Photographer: Andrey Rudakov/Bloomberg
Ex-Susquehanna Engineer Avoids Prison Term in Code ‘Heist’By
Sazonov pleaded guilty to trying to access protected computer
It’s the latest case of programmers accused of data theft
A former software engineer at Susquehanna International Group LLP was given three years’ probation after being accused of an elaborate scheme to steal computer code for a trading platform by embedding it in harmless-looking draft emails hours before he was fired.
Dmitry Sazonov, who worked at the quantitative trading firm’s New York office from 2004 until his dismissal on Feb. 6, 2017, pleaded guilty last year to a misdemeanor attempt to access a protected computer. In doing so Sazonov avoided a trial on the government’s original charge of attempted trade-secrets theft, which carries a maximum sentence of 10 years.
Federal prosecutors say that when Sazonov suspected he would soon be fired, he hatched a plan to break up the stolen code from a master PDF file and embed fragments into personal documents on his work computer, including tax files, immigration papers and random images from the internet.
"The crime you committed was not a minor one," U.S. Magistrate Judge Stewart Aaron said Thursday in Manhattan federal court, citing the complex technical undertaking to break up and disguise the code. But Aaron said the sentence was appropriate because Sazonov had no prior criminal record, has a wife and children to attend to and isn’t likely to offend again.
Sazanov’s actions put Susquehanna at risk in an industry where the success of a firm’s trading strategies hinges on a “technological arms race” with code at center of the fight, said Paul Onderdonk, an executive at the firm.
“Our technology is the lifeblood of our organization,” Onderdonk said at the hearing in a victim-impact statement. “It is only through happenstance that we detected what he was up to.”
Sazonov, 45, who made about $150,000 a year at Susquehanna, apologized and said he never intended to hurt the company.
Dressed in a hooded sweater and jeans, Sazonov told the judge: "I honestly don’t really remember the couple hours of that day."
An immigrant from Russia, Sazonov moved to the U.S. in 2001 and helped develop trading strategies for a vital update to Susquehanna’s trading platform, which accounts for about $300 million in daily options trades, prosecutors said. He was tipped off to his termination when his immediate supervisor was forced to resign and he was told to attend a meeting a few days later about his future with the company.
That’s when federal prosecutors, who described Sazonov’s plan as a "heist," said he began frantically researching steganography online, the practice of concealing data within other files.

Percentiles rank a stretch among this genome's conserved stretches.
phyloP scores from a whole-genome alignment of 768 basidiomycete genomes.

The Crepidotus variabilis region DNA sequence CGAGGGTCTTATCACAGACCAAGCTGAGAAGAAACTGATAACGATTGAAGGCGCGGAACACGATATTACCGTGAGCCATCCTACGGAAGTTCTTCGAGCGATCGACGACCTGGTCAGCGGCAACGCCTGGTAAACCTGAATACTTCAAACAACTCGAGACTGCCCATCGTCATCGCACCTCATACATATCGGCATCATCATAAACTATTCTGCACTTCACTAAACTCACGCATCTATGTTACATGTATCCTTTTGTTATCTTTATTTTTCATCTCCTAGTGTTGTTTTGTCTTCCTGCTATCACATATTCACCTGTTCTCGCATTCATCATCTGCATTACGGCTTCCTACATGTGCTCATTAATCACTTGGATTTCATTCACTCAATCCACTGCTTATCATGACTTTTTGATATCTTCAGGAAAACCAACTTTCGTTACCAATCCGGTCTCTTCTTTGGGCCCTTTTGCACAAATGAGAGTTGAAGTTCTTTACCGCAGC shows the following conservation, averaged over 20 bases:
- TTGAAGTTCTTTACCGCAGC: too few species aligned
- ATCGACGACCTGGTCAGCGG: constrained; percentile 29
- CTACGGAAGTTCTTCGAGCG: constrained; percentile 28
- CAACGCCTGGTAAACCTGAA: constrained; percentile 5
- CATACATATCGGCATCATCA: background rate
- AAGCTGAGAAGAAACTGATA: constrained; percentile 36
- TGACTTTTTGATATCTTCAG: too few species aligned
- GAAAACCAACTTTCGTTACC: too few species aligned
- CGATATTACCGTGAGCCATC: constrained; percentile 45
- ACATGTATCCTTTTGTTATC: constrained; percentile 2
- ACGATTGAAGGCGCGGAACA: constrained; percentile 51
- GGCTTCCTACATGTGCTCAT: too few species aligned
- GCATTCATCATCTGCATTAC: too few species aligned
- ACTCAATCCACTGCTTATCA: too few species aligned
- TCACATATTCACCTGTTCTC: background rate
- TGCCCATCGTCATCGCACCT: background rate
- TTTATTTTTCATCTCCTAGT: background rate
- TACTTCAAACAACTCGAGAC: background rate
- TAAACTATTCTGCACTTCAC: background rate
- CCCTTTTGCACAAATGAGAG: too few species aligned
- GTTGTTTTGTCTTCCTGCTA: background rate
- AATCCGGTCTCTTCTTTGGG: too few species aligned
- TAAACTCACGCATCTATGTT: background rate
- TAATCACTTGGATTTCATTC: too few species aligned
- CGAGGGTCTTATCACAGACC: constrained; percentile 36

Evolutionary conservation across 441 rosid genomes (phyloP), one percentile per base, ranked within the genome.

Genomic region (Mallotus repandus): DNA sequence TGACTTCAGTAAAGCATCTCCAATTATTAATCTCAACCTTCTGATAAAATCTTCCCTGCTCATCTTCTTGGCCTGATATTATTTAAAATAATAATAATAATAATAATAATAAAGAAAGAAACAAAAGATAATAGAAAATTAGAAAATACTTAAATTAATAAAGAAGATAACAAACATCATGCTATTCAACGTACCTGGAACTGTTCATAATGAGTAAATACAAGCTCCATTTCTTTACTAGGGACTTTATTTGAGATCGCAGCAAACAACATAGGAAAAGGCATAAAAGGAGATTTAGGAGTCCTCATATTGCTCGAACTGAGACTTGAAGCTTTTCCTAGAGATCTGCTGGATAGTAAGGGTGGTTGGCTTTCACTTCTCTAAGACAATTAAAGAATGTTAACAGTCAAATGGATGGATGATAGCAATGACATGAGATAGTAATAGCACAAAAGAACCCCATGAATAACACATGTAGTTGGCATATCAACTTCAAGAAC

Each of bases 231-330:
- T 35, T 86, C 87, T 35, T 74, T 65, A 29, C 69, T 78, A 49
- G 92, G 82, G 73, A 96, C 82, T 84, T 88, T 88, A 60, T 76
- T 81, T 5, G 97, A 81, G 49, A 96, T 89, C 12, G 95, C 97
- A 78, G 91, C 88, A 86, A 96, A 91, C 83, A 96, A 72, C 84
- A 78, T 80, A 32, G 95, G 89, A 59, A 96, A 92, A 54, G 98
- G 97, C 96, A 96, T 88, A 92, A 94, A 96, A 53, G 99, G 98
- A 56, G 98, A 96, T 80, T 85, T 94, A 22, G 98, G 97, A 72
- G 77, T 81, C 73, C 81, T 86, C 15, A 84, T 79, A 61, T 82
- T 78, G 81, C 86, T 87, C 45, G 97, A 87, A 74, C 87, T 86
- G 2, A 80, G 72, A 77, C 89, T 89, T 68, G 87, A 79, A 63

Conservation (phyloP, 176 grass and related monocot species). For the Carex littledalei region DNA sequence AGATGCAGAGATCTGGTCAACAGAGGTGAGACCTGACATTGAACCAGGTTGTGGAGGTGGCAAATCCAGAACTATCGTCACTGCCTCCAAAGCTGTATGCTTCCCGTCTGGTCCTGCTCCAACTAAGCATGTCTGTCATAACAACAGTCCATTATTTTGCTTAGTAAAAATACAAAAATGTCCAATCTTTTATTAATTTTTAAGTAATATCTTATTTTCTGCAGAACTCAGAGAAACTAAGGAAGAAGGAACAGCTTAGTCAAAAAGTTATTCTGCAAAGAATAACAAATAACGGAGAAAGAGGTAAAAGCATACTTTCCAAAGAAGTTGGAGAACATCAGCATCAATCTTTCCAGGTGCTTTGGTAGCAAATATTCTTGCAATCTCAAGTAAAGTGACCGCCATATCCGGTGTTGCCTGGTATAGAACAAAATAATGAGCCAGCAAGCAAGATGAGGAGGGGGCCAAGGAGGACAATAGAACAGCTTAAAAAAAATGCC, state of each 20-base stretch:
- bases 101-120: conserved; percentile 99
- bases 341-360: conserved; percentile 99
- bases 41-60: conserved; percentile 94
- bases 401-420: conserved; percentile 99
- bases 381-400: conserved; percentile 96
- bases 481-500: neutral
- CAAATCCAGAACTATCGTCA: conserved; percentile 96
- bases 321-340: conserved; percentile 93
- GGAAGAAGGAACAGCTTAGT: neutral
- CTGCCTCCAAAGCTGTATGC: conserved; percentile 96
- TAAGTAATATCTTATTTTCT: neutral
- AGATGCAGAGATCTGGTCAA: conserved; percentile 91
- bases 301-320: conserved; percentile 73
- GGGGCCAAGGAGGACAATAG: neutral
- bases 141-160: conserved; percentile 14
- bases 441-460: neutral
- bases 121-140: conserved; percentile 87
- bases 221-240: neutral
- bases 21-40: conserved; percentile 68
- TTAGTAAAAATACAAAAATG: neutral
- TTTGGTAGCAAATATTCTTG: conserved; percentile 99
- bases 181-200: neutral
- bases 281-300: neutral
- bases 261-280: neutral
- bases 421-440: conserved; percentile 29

He then used a computer program to break up the code and embed pieces in multiple random files. It also included a "manifest" that allowed the stolen code to be reassembled with ease at a later date, according to prosecutors. Sazonov saved the manifest in encrypted ZIP files on his work computer and attached them to draft emails to his personal email account, just before his termination.
Prosecutors say the plan was thwarted when Susquehanna officials refused to let him return to his desk after he was fired and escorted him out of the building, depriving him of his chance to hit "send" on the drafts. He admits he re-entered the building the same day without permission in order to access the files, but got spooked and left when he saw his former colleagues standing near his desk.
Sazonov was arrested six days later when he returned to the building to retrieve a disk he believed held the files. It was given to him by an undercover federal agent.
"Mr. Sazonov’s conduct in this case is completely aberrant, entirely inconsistent with his true character," his lawyer said in sentencing documents before the hearing. He blamed Sazonov’s behavior in part on "extreme distress" caused by a "life-shattering divorce."
Sazonov also argued in court papers before his sentencing that his plan was to delete the draft emails rather that send them to himself. Prosecutors called that claim "self-serving."
The case is similar to that of former Goldman Sachs Group programmer Sergey Aleynikov, who was accused of stealing code from the bank in 2009 and spent a year in federal prison before his conviction was reversed on appeal. He was later convicted in state court in New York and is appealing. A hearing is set for March before the state’s highest court in Albany.
In April 2017, computer engineer Zhengquan Zhang was arrested and accused of stealing code for trading models and platforms from his employer, KCG Holdings Inc. Zhang, a Chinese national, has pleaded not guilty. No trial date has been set.
The case is U.S. v. Sazonov, 17-mj-02798, U.S. District Court, Southern District of New York (Manhattan).